Charoli: An Indian Spice With Nutty Qualities

Charoli is the name for the seeds of the Buchanania lanzan plant. The seeds are also commonly known as chironji seeds or almondettes. The Buchanania lanzan plant grows wild in forests all over India. Charoli is commonly identified with food from the state of Maharashtra, which spans western and central India. The seeds are harvested by the state’s tribal population, for whom they are a source of income.

According to practitioners of Ayurvedic medicine, charoli can enhance your life force and purify your blood. Charoli has been used for centuries in India and is mentioned in ancient Sanskrit texts.

These days, the Buchanania lanzan trees in India are considered a vulnerable medicinal plant due to excessive deforestation and over-exploitation.

Charoli flavor profile

Charoli can be used whole and is often eaten as a nut. Its flavor is the same sweet and nutty flavor that is common to almonds, pistachios, and hazelnuts. When heated, the flavor intensifies and it can take on a mild bitterness and a flavor that has been likened to the flavor of nutmeg. That mild bitterness also makes it useful as a savory spice.

Health benefits of charoli

Charoli contains a range of health improving compounds, such as:

  • Minerals: While it is not as healthy as the almonds to which it is often compared, charoli is a good source of iron and phosphorus. It also contains a small amount of calcium.
  • Fiber: While it does not contain a large amount of fiber per serving, it does contain a modest amount of it that can be beneficial for health.
  • Protein: Charoli is an excellent source of protein. It contains more than six times the amount in an equivalent serving of peanuts.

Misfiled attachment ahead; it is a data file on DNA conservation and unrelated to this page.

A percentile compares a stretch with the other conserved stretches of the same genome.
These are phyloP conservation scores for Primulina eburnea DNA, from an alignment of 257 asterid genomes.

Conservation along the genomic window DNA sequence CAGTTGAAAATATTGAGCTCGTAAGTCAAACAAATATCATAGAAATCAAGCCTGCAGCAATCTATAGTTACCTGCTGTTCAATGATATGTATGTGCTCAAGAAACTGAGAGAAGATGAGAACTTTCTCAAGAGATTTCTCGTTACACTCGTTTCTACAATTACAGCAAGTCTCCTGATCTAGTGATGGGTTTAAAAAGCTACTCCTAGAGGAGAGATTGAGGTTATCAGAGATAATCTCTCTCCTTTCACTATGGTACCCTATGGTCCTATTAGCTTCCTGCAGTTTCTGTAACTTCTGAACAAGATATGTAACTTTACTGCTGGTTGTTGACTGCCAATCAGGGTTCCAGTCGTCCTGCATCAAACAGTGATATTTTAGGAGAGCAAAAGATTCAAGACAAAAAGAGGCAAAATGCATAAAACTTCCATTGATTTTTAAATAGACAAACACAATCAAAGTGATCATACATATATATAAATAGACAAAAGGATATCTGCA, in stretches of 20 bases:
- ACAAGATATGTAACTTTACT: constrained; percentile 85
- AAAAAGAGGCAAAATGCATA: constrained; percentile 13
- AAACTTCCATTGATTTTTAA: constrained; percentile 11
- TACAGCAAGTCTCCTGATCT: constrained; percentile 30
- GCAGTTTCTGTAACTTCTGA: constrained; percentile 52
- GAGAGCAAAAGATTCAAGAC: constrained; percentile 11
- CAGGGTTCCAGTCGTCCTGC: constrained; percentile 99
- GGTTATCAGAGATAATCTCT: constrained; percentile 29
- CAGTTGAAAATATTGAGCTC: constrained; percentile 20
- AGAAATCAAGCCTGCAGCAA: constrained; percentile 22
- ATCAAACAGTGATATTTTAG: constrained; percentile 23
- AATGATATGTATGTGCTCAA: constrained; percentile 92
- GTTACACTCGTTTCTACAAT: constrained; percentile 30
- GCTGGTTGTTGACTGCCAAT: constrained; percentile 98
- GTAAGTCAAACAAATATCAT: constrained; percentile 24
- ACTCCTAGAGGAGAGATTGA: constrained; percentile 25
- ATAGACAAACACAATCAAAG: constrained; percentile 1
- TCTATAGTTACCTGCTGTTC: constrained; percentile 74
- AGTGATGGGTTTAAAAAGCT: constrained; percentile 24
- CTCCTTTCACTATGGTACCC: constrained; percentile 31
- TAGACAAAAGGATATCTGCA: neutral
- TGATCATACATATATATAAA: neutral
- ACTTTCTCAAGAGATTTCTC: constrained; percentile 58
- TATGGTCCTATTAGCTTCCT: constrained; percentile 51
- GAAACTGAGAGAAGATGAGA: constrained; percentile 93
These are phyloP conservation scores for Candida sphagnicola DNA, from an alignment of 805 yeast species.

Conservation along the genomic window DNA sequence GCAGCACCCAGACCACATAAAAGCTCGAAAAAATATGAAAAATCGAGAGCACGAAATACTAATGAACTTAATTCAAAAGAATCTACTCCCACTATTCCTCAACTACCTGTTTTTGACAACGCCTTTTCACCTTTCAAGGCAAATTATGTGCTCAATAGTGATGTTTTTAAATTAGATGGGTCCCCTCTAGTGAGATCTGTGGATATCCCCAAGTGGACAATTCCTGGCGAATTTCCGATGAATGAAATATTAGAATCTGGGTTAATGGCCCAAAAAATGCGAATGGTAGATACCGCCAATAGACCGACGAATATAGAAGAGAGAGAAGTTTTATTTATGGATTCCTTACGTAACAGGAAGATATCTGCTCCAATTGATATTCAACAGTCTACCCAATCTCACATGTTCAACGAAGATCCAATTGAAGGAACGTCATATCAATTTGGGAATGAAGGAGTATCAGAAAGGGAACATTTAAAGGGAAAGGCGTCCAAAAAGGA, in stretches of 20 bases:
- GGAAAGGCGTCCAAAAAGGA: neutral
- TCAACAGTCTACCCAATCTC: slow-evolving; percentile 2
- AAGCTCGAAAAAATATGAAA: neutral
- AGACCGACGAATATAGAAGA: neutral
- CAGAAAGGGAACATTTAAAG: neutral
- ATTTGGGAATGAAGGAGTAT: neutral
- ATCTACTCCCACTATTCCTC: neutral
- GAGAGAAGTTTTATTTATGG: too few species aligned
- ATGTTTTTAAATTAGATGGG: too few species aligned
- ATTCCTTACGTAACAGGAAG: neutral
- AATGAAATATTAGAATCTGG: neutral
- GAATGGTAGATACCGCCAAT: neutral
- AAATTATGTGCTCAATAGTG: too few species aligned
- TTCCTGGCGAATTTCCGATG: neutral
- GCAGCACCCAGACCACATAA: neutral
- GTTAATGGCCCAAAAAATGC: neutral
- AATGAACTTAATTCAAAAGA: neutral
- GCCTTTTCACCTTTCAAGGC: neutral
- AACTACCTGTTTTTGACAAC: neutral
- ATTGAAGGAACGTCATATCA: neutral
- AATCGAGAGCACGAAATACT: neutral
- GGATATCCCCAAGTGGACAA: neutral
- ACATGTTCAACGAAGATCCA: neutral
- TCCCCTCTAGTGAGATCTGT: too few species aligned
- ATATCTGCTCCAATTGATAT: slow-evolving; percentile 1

As a staple of Ayurveda, the seeds have many medicinal benefits ascribed to them. Charoli is used in different forms of Indian traditional medicine as a febrifuge and as an emetic. It is also said to be good for treating or preventing these health problems:

  • Gastrointestinal ailments: The oil in charoli seeds is believed to be effective for making bowel movements more regular and can help to make stool more solid for remedying diarrhea. Charoli is also effective for treating ulcers, both in the intestines and in the mouth.
  • Reproductive issues: Charoli seeds are said to have aphrodisiac properties and are able to restore libido.
  • Obesity: Because they are rich in protein and do contain some fiber, charoli seeds are able to increase the feeling of fullness and may thus help to prevent overeating. As a result, a person will eat fewer calories and lose weight.
  • Low energy: Charoli is often used as a tonic and can help to boost energy to prevent fatigue.

Common uses

The most common use of charoli in India is as a topping for desserts like halwas and a yogurt dessert called shrikhand that includes it along with cardamom and sugar. It is also used in a drink similar to eggnog called piyush.

It has savory uses, especially in the state of Maharashtra. When ground into a powder, it makes an effective thickener for soups and sauces. Ground charoli seeds can also be used in batters. One popular application in Maharashtra is in qalia, a stew that contains mutton and a range of spices that is both thickened and flavored with charoli seeds. Elsewhere in India, ground charoli seeds are used to flavor kabobs and added to rice in biryanis.

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